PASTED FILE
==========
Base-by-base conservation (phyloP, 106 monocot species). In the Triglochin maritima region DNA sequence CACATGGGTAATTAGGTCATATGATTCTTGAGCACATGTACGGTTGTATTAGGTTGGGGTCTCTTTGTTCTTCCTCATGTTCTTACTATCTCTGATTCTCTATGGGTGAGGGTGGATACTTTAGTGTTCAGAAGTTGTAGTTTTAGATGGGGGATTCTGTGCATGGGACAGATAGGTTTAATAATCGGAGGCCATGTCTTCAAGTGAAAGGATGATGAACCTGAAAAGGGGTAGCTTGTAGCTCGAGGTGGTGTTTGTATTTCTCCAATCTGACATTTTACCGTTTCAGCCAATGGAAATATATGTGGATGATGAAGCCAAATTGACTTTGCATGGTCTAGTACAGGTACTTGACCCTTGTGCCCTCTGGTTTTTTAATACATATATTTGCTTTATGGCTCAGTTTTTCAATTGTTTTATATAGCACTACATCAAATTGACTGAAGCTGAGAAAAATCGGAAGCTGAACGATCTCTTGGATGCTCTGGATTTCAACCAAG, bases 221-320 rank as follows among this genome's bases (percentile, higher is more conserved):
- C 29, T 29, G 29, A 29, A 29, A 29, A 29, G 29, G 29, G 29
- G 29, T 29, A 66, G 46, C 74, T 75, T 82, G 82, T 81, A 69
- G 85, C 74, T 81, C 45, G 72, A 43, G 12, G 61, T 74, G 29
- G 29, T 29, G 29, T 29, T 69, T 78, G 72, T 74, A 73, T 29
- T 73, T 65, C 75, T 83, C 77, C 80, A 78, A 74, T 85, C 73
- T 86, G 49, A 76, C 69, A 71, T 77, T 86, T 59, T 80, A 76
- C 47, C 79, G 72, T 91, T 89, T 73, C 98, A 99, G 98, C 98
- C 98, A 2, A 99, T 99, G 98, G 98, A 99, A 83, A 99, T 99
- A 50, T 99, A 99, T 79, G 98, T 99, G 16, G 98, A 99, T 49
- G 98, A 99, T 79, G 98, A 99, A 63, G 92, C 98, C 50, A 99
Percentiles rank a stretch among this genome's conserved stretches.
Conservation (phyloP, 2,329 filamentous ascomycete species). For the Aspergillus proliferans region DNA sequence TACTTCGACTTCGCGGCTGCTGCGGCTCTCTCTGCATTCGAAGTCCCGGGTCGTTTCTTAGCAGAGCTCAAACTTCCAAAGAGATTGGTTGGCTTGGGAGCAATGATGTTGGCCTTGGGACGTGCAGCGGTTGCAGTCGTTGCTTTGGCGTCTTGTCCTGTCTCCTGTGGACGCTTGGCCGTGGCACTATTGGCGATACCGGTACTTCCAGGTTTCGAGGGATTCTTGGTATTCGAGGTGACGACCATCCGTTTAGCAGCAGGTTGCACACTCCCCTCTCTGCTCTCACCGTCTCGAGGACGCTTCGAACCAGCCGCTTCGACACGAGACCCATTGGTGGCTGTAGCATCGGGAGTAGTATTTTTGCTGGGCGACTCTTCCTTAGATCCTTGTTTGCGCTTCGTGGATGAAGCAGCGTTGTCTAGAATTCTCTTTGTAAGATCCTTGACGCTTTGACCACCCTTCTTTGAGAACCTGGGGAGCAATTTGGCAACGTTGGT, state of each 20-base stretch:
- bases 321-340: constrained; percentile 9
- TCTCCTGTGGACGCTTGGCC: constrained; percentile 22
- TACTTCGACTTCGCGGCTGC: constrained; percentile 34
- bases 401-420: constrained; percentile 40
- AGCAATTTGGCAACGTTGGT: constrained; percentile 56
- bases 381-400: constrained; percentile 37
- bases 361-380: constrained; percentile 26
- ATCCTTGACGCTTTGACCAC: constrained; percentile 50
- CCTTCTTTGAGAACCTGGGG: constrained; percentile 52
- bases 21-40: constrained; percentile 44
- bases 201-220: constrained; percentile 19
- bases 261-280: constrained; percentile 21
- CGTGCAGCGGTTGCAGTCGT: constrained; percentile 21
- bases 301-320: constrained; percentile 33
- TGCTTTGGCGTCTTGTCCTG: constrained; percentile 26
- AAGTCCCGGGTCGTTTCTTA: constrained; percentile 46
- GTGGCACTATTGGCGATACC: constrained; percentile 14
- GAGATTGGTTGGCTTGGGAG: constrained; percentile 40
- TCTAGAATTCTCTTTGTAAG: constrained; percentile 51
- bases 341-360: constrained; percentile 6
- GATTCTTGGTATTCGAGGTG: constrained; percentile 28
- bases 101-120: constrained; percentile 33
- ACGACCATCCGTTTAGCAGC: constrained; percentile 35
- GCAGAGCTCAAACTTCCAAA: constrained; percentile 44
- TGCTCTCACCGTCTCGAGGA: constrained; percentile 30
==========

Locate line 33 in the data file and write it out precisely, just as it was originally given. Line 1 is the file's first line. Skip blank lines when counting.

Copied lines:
- bases 341-360: constrained; percentile 6